Futures rise as durables ease growth worries

NEW YORK - U.S. stock index futures rose on Wednesday, pointing to a higher market opening, after surprisingly strong data on durable goods orders calmed some jitters about a weakening U.S. economy.

By (Reuters)

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Published: Wed 27 Aug 2008, 8:06 PM

Last updated: Sun 5 Apr 2015, 11:59 AM

Futures also erased earlier losses following remarks by Atlanta Federal President Dennis Lockhart who said inflation albeit "high and worrisome" should moderate over the rest of the year and into next year. ID:nWEQ000135

Lockhart's inflation view "coupled with the durable goods report and other signs of economic activities that are better than expected...are very good for the market," said Peter Kenny, managing director at Knight Equity Markets in Jersey City, New Jersey.

However, the gains in futures were curbed by lingering worries about the battered banking sector and crude prices rising for a third straight day.

Concerns over more bank failures put downward pressure on financial shares after the Federal Deposit Insurance Corp. said the number of troubled U.S. banks rose 30 percent in the second quarter to its highest level in five years.

Oil prices climbed on jitters about Tropical Storm Gustav, expected to reach hurricane intensity by Thursday and possibly threatening crude and natural gas production in the Gulf of Mexico.

If Gustav were to hurt gas output to the extent as Hurricane Katrina, "that's going cause inflationary pressure," said Tom Schrader, managing director of U.S. equity trading at Stifel Nicolaus Capital Markets in Baltimore.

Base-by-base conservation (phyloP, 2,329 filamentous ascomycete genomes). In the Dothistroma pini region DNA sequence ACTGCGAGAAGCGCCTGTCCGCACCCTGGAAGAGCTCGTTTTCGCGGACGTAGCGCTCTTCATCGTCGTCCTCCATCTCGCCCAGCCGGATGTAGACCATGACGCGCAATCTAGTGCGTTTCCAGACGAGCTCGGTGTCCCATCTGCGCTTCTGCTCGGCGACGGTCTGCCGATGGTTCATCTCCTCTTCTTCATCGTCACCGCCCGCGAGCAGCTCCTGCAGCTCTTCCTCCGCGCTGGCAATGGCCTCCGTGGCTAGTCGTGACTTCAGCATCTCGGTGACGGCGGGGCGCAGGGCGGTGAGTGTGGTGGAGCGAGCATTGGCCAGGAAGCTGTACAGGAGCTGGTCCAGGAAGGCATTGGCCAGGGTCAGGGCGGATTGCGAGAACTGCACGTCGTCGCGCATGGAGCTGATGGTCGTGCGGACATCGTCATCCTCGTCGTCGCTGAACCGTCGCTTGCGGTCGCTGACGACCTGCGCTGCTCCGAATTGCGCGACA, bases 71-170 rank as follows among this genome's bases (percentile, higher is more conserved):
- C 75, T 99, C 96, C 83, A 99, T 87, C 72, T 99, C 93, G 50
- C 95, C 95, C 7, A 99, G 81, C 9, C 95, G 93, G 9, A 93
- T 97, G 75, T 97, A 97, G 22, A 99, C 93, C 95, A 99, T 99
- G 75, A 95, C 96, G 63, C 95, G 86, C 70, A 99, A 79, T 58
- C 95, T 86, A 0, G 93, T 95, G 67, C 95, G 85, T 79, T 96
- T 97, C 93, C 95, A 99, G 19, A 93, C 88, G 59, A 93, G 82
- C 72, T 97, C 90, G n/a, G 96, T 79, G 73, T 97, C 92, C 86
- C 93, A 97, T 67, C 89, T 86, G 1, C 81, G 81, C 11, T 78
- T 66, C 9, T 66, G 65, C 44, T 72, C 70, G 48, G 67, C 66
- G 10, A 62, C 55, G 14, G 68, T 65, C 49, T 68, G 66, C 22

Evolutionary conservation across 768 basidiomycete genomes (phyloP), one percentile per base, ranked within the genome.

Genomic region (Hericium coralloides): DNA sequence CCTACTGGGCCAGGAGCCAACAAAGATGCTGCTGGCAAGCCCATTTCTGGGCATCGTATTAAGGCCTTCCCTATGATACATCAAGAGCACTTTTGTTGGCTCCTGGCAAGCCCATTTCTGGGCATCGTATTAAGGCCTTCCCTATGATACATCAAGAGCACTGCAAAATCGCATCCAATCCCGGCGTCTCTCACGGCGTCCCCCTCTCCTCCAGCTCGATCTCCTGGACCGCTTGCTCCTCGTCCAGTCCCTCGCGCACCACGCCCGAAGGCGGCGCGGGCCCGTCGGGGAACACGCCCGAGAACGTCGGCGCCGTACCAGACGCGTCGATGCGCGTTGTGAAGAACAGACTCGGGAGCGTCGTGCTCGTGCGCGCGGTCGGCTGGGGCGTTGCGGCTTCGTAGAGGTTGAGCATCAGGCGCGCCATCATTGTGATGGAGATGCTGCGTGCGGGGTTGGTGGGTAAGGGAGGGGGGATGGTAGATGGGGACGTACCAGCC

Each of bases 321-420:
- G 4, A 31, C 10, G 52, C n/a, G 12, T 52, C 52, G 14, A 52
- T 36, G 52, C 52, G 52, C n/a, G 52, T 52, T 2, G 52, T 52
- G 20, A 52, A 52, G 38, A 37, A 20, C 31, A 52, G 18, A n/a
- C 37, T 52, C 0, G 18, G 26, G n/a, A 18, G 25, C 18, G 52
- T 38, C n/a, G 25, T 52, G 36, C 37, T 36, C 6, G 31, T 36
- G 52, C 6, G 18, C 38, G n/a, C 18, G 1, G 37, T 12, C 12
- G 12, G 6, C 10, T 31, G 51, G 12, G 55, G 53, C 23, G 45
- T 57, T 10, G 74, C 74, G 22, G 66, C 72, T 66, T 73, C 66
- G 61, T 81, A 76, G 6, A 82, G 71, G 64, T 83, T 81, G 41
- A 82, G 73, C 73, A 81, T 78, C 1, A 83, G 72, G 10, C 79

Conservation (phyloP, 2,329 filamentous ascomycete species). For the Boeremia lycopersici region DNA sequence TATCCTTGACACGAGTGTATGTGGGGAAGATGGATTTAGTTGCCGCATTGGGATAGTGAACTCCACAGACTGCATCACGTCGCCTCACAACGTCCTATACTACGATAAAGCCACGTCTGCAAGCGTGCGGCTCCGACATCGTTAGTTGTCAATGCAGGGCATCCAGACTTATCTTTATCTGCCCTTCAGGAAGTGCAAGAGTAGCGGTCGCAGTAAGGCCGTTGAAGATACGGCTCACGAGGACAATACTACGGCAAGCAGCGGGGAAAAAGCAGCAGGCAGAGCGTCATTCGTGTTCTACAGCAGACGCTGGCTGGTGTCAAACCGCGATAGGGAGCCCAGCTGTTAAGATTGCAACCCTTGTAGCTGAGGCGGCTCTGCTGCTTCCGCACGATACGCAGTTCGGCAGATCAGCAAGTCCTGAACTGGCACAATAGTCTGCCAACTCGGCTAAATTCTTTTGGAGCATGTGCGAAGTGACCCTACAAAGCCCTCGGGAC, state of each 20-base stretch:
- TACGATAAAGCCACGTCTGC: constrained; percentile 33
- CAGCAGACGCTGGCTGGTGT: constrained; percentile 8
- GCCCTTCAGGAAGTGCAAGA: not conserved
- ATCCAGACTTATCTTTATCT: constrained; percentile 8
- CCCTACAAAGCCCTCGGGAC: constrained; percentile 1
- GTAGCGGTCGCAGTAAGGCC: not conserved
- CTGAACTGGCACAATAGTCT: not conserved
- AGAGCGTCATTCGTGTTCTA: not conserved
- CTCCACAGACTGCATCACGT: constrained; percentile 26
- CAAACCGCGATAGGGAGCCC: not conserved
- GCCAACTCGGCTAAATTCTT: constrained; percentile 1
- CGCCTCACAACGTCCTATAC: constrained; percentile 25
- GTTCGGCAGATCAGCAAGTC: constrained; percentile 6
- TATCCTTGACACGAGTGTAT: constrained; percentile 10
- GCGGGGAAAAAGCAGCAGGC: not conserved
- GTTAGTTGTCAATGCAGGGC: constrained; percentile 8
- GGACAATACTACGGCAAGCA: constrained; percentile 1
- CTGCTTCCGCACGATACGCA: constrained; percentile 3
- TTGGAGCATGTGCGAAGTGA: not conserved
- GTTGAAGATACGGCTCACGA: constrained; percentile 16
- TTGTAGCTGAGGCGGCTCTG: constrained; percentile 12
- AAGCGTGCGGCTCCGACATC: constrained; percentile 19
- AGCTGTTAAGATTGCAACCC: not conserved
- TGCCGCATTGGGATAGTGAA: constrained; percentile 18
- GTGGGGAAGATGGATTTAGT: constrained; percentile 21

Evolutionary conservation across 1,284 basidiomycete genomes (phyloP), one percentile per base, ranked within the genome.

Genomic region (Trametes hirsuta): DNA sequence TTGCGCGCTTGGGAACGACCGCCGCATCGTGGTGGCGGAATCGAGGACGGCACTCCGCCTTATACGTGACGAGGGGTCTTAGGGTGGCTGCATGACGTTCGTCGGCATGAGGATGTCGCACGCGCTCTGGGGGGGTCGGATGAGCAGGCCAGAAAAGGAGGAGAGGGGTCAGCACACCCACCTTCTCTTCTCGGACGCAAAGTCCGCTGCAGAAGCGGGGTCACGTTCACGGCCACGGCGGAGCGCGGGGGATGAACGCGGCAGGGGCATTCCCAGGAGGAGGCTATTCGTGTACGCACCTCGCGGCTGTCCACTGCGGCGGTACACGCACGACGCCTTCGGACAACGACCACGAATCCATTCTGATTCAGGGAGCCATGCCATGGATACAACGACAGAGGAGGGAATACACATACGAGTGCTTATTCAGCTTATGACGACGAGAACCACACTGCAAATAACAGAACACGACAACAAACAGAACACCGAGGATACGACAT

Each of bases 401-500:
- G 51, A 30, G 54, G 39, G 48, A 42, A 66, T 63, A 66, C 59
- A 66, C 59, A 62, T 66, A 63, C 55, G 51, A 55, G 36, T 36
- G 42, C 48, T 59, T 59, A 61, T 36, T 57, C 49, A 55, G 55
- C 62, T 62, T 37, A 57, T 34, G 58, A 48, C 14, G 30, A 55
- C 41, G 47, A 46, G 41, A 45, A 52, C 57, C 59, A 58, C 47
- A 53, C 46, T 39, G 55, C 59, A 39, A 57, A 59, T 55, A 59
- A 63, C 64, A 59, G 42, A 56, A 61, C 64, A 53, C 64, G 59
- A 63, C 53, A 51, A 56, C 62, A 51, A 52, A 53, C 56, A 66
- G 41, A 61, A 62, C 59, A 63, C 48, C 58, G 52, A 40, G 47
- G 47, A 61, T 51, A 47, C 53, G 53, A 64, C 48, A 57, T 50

S&P 500 futures were up 1.50 points and slightly above fair value, a formula that evaluates pricing by taking into account interest rates, dividends and time to expiration on the contract.

Dow Jones industrial average futures advanced 12 points points and Nasdaq 100 futures edged up 0.5 points.

Not all the news pertaining to the financial sector was gloomy.

Fannie Mae and Freddie Mac rose for a third consecutive session on hopes that a possible government rescue of the two mortgage finance companies would not wipe out shareholders, traders said.

"People are buying into the notion of a bailout. There's very little on the downside" for them, said Knight's Kenny.

Lehman Brothers, which has posted $7 billion in write-downs and losses, has asked three private equity firms to remain in the bidding for its asset management arm even though it has yet to decide whether to sell it, the Financial Times reported. Lehman shares were up 1 percent before the bell.

Singapore's Temasek Holdings has received U.S. antitrust approval to raise its stake in the U.S. investment bank to as much as 14 percent, Bloomberg reported, without citing sources. Merrill shares were up 1.7 percent in premarket trading.

Turning to the pharmaceutical sector, the diabetes drug Byetta sold by Amylin Pharmaceuticals Inc. and Eli Lilly & Co.

was linked to four more deaths in patients with pancreatitis, adding to two deaths announced by federal regulators last week.

Amylin shares fell more than 10 percent ahead of the bell. Lilly was not active.

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